Back in May of 2010, I introduced the (then tiny) tenkaraverse to the concept of using EZ Keepers as an on-board line management system. Since then, I’ve seen more and more people adopt this method of storing their line on their tenkara rod without the need for a separate spool. Some people love it, some still prefer spools. But with all the photos I’ve seen online using EZ Keepers, there’s no doubt that a significant number of tenkara anglers see being able to store their line directly on their rod as an advantage.
Recently, I came across a new product called Sugru. It’s a moldable, Play-Doh-like adhesive that pretty much sticks to anything and cures in 24 hours into a hard, rubber-like material. When I first encountered this product, I immediately thought of two applications for tenkara: 1. a DIY line spool, and 2. an on-rod line holder similar to my EZ Keeper system.
What the heck is Sugru?
What the heck does Sugru have to do with tenkara?
To put it diplomatically, the first idea didn’t really pan out. After a lot of frustration and exhausting the entire compendium of curse words in the English language, I realized this was not the right material to make a line spool. I had carefully plotted the design: a center spindle sandwiched by two thin plates with a center hole cut through. It sounded simple enough, but the reality is that Sugru is more like glue than Play-Doh. It’s difficult to work with in any form of complexity beyond simple finger molding and it doesn’t play nice with rolling pins, scissors, or even “non-stick” mats. So I gave up on the idea and opted for the simpler, easier second idea: line holders.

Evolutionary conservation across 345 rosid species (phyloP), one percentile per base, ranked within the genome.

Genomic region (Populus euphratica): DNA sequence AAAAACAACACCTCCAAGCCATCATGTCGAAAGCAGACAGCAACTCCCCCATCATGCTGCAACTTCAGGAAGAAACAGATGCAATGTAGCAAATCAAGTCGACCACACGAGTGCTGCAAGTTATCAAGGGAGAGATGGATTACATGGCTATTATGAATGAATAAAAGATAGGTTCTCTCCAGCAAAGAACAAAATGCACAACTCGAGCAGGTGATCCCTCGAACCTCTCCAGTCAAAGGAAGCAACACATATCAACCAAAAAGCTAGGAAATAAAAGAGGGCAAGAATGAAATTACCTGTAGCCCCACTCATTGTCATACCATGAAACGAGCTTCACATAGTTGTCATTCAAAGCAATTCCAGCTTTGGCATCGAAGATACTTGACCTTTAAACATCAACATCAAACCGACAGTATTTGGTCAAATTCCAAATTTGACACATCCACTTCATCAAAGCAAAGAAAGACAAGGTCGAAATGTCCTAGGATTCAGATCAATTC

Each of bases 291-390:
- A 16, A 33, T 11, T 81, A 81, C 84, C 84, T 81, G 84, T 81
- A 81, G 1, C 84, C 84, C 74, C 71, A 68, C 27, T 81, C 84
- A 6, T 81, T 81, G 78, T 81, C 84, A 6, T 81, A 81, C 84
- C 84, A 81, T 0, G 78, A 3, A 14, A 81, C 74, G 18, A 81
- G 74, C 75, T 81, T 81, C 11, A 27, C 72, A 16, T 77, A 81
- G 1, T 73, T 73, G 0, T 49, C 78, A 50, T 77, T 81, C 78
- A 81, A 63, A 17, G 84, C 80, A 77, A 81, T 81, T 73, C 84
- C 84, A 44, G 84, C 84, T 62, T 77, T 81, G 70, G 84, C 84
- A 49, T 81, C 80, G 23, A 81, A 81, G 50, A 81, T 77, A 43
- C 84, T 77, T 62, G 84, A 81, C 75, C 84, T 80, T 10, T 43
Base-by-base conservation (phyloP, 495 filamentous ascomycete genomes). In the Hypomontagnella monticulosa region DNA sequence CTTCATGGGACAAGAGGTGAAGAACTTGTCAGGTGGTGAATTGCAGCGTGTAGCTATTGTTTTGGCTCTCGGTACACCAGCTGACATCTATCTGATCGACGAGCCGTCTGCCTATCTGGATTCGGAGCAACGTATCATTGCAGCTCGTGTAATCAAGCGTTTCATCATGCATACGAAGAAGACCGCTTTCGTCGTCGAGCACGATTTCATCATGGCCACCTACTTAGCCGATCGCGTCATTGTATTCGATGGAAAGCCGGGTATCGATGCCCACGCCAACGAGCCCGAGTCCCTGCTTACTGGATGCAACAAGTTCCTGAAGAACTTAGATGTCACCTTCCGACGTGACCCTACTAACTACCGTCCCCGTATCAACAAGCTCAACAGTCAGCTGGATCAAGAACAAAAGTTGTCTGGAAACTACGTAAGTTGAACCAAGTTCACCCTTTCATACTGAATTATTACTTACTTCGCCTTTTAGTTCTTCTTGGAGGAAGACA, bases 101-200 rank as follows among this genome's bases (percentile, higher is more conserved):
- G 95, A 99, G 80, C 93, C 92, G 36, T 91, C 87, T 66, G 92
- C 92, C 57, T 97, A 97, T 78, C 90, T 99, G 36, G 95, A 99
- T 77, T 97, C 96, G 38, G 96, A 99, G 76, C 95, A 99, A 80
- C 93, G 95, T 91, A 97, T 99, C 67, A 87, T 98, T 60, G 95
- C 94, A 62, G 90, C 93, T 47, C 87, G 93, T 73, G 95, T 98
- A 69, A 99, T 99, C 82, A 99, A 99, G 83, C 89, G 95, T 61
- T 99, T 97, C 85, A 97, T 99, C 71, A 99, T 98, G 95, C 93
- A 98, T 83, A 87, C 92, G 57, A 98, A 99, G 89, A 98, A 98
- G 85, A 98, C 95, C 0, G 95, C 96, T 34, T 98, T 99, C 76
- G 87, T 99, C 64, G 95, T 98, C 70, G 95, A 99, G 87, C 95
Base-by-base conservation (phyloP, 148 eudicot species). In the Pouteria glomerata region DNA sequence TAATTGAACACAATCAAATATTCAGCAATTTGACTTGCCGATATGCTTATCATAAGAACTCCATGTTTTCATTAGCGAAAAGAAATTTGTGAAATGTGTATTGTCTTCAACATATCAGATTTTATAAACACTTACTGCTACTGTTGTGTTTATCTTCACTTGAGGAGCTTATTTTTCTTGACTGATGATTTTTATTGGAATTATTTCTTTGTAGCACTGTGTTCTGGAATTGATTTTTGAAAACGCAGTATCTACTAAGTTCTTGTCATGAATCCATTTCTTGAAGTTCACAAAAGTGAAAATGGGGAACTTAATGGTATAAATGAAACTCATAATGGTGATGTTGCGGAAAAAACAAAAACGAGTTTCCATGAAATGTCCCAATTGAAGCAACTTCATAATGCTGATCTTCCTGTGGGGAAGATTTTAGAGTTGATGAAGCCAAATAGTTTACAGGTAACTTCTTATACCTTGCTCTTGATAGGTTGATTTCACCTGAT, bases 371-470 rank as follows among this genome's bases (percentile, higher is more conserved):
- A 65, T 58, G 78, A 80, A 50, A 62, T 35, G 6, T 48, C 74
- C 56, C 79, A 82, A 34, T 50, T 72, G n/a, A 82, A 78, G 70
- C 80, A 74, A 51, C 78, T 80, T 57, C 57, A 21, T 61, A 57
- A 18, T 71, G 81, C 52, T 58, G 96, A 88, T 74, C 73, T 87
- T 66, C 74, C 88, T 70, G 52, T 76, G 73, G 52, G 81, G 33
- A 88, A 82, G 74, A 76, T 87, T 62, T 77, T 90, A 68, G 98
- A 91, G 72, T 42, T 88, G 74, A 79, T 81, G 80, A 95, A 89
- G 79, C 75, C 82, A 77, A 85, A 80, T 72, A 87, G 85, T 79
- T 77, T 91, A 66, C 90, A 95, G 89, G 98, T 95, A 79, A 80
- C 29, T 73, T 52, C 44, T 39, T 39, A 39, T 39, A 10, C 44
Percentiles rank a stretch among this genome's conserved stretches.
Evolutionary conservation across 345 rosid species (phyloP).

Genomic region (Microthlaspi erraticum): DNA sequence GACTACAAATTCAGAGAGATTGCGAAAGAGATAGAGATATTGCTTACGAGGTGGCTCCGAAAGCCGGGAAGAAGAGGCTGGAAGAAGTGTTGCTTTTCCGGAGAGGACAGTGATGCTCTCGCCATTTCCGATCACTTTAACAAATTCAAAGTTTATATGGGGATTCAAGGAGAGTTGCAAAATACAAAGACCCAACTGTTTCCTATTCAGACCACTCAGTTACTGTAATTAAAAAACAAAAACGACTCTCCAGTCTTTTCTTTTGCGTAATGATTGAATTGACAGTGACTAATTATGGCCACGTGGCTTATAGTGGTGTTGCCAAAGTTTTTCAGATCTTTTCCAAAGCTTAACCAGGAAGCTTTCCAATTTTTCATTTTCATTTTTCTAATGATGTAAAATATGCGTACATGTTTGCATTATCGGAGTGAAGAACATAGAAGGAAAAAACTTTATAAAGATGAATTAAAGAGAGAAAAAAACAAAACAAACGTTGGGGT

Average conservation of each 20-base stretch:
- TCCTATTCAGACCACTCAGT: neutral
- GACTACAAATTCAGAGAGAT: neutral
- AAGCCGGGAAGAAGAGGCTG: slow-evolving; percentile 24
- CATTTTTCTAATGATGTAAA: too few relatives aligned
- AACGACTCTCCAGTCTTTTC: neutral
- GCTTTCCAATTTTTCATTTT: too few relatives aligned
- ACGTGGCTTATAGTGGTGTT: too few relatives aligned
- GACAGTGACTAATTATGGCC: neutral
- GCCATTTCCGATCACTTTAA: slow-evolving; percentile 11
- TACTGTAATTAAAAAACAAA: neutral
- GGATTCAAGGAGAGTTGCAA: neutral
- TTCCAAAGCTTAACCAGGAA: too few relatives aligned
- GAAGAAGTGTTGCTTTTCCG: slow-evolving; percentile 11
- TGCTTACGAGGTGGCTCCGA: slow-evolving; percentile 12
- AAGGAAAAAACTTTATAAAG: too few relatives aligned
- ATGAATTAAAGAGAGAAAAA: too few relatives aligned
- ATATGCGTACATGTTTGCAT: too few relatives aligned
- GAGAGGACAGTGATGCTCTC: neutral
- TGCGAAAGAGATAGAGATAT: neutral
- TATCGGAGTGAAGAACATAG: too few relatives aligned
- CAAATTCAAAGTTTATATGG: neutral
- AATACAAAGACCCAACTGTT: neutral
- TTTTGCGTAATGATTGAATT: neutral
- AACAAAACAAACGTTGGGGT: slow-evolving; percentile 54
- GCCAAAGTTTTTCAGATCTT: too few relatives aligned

Within about 5 minutes, I was able to fashion a line holder to one of my rods. I just made two “hooks” and stuck them directly on the rod blank in opposing directions. The effect is the same as the EZ Keeper, but without all the fuss and frustration of dealing with those always too-tight O-rings. You’ll get the idea from the pictures.
As with any new idea, there are pros and cons to both. Sugru has the advantage of full customization so you can make any style you want to suit your needs and get creative. Another plus is that it’s now available at major retail outlets like Target so you can just run down to your local store and pick it up rather than having to order online, wait, and pay extra for shipping. The downside is that you have to buy a minimum of a 3-pack for about $12. So if you only have one tenkara rod, EZ Keepers would actually be cheaper. But if you have multiple tenkara rods you want to set up, it’s an extraordinary value.
My original thought was to make stand-alone snap-on versions of the line holder so you could just make a few pairs and use them on different rods, but that wasn’t feasible either (for the reasons I mentioned earlier). It’s just too soft and sticky to make an articulate design. So I settled on just sticking it directly on the rod blank. Technically, Sugru is removable, but the process isn’t pretty and there’s a risk of damaging the rod finish if your knife slips so I’d advise that you make sure you’re happy with the shape and placement of the hooks before letting it dry out overnight. In case you change your mind, here’s how to remove it:
New technologies like 3-D printing and Sugru are exponentially taking creative power away from manufacturers and putting it in the hands of do-it-yourselfers. This is a trend I like. I’m sure there are other applications of Sugru for tenkara I haven’t thought of yet but I hope this post will inspire others to come up with more.